Women Beware Women at Sam Wanamaker Playhouse
“Ooh life!” exclaims Isabella (Olivia Vinall) as she leans against the stage, lamenting her misfortunes. She’s understandably upset, given that she’s married to an idiot whose friend upskirted her and she’s just found out the man she’s been having an affair with is her uncle. Isabella isn’t the only one having a bad day in Women Beware Women, a Jacobean tragicomedy by Thomas Middleton in which women are apparently to blame for all the horrible things men do to them.
This version of Women Beware Women uses a cut and slightly edited version of the original script and adds some hearty folk songs about the misogynistic standards placed upon a woman’s appearance. It is also set in the 1980s, although you’d only know it by the costumes. The decision to set it in the very recent past may seem a bit random, but it starts to make sense when you see the sleazy, privileged Duke (Simon Kuntz) creeping on a young woman and using his wealth and status to trap her and buy her silence.
A live orchestra plays a mixture of sad “Ahhh-ah-ahh” vocals and a slightly jovial yet sinister jingle whenever something nefarious is being planned. The Sam Wanamaker stage is beautiful and sparse, with the actors literally climbing over the audience at times and making full use of levels.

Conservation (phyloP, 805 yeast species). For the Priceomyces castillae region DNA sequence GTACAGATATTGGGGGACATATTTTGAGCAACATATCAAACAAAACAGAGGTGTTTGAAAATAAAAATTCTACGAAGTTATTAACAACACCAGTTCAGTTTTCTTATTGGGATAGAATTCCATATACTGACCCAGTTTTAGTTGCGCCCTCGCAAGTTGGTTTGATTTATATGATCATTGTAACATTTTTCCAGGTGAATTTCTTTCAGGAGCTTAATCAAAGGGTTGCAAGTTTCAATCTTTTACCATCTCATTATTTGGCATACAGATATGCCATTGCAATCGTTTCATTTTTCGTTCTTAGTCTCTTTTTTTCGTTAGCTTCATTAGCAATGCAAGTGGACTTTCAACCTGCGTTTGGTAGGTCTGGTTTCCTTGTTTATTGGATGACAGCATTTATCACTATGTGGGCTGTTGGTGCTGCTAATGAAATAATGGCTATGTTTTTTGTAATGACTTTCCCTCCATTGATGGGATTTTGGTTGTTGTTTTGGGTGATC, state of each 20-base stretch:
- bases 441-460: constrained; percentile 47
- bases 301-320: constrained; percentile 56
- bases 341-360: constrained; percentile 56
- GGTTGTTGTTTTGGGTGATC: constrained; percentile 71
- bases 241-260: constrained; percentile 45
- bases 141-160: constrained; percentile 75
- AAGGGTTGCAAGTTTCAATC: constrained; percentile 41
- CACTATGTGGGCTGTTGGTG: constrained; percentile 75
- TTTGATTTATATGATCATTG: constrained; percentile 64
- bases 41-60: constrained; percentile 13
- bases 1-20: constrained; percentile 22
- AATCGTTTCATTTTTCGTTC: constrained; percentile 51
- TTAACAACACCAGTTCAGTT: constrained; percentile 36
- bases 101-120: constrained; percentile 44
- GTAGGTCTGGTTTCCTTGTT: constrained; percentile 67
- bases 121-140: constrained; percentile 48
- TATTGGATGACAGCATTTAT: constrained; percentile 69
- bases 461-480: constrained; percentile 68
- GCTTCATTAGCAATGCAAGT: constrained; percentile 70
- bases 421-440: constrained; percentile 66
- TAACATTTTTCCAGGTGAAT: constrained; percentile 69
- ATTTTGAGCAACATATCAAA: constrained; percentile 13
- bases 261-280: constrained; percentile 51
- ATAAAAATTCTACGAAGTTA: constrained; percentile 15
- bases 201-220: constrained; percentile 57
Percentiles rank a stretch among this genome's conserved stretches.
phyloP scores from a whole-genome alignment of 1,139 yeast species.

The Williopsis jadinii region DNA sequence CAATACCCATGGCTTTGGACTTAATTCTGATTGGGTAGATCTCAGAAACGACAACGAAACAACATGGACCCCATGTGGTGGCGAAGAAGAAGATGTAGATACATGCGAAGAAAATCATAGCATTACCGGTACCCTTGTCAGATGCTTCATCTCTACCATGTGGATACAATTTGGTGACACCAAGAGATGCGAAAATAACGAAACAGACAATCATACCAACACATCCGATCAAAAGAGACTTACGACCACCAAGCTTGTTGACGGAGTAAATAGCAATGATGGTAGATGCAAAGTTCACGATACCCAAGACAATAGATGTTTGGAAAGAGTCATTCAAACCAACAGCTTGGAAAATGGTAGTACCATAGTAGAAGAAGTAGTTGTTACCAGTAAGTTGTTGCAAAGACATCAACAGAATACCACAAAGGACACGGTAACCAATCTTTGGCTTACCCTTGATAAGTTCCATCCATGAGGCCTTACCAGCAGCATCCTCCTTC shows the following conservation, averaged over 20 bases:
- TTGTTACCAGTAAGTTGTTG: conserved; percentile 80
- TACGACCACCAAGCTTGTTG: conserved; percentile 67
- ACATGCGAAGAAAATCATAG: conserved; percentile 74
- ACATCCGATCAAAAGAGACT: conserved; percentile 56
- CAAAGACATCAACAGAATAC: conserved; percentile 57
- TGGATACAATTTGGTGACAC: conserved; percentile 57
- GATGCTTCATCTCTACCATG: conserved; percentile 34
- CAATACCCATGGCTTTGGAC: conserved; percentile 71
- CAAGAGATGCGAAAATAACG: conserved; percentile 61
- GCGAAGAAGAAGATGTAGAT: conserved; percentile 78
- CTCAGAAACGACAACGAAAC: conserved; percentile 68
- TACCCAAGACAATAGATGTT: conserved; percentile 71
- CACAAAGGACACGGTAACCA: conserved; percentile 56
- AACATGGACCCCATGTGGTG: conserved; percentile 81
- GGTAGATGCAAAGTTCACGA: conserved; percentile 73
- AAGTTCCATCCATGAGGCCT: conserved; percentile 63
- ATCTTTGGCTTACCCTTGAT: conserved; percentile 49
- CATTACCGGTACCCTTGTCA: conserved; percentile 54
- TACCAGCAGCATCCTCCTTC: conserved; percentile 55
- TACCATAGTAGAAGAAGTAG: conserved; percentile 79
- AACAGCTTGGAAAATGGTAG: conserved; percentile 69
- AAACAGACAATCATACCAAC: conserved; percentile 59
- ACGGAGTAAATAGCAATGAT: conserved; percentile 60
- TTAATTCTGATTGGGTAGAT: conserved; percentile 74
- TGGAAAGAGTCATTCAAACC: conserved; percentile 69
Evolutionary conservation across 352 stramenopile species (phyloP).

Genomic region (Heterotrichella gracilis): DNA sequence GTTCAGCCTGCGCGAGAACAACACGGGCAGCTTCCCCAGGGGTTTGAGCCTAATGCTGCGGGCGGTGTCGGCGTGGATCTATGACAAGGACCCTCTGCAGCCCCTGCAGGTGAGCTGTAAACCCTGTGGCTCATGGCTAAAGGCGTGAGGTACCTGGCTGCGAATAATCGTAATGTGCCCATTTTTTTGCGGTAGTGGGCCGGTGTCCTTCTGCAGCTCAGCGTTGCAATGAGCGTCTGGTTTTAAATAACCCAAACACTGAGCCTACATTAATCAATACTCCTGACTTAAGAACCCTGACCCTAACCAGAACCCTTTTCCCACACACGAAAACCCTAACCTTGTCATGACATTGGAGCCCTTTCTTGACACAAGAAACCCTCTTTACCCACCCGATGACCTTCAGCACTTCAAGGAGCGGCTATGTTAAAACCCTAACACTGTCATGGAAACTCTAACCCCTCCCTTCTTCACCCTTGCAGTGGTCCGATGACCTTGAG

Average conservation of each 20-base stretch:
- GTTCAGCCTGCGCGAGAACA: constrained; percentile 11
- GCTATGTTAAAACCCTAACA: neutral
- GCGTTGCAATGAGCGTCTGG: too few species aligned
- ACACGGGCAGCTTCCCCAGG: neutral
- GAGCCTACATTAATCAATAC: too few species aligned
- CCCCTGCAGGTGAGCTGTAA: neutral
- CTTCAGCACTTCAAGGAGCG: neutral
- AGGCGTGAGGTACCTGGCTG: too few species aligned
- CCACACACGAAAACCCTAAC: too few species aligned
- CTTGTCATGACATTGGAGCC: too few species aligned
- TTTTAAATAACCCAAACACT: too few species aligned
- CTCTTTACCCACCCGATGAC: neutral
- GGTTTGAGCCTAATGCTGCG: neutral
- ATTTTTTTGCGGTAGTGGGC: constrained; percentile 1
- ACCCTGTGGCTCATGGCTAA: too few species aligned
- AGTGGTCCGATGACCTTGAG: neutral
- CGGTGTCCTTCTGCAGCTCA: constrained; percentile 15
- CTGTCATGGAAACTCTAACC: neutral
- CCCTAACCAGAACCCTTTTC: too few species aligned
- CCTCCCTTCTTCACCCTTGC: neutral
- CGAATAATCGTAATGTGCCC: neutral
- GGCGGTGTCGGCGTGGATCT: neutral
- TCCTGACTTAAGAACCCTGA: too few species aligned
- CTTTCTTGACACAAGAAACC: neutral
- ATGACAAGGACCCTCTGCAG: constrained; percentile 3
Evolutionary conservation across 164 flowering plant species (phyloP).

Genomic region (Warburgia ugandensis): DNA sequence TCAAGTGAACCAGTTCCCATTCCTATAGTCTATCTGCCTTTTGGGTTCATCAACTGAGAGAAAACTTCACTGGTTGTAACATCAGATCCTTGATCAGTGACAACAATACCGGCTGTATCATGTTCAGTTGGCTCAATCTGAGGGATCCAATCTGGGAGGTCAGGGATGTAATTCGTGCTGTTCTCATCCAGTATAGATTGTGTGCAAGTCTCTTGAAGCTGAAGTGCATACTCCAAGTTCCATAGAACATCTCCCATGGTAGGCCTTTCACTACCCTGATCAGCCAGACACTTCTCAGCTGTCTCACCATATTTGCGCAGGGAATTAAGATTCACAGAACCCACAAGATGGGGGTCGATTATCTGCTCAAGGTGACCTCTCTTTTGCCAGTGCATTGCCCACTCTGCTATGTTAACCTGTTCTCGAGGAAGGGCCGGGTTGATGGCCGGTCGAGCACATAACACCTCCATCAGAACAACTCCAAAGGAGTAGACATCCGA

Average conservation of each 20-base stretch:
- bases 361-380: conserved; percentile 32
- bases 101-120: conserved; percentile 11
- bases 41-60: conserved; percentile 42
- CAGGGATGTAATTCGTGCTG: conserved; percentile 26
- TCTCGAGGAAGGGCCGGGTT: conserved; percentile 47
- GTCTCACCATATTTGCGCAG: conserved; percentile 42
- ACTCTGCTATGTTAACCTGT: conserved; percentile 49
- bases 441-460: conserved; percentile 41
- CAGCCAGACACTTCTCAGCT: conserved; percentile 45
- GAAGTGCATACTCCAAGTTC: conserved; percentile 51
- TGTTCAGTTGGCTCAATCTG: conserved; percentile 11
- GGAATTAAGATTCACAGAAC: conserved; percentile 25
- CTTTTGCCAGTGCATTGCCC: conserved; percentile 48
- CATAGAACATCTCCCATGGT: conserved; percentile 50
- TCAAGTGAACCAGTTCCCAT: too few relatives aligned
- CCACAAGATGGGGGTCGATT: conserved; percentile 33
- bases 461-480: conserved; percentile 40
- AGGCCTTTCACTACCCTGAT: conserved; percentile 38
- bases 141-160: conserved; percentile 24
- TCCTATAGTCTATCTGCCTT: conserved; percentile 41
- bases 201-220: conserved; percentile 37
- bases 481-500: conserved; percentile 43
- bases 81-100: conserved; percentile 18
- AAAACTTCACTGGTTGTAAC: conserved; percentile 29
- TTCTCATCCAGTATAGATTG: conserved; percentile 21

Women Beware Women shows how the men in the play – even those like Leantio, who are apparently in love – seek to capture, control and use women’s bodies without their consent. Several female actors play male parts, which especially highlights the idea of women betraying women when Guardiano (played by Gloria Ontiri) tricks Bianca (Thalissa Teixeria) into accompanying her on a “tour of the house” so the Duke can assault her. The play’s title is interesting, because it is clear that although Livia helps these men see their plans come to fruition, it is they who actually do the terrible things in the story. She may betray other women, but she only paves the way for men to hurt them.
Tara Fitzgerald gives a great performance as the low-voiced, cynical Livia, who tricks younger women into succumbing to men. Clearly lonely, she is oddly sympathetic when she laments her cunning in all aspects but her own heart. Olivia Vinall is great as a sarcastic Isabella whose cutting tone highlights her displeasure with her marriage. Helen Cripps is also great as the hapless, juvenile ward who’d rather be off playing shuttlecock with his servant Sordido (Rachel Spence), for whom he seems to have a much stronger liking than for Isabella. It’s a strong cast all around, although there is a little more random thrusting than seems necessary.
Women Beware Women brings this sexist Jacobean tale to a 21st-century audience in a way that’s mostly clear and easy to follow. The play’s ending is meant to be over the top and a bit ridiculous, but it is confusing and sometimes hard to tell what’s going on. Aside from that, this is a well executed, conceptual and strangely hilarious performance which is well worth a watch.
Photos: Johan Persson
Women Beware Women is at Sam Wanamaker Playhouse from 2nd March until 18th April 2020. For further information or to book visit the theatre’s website here.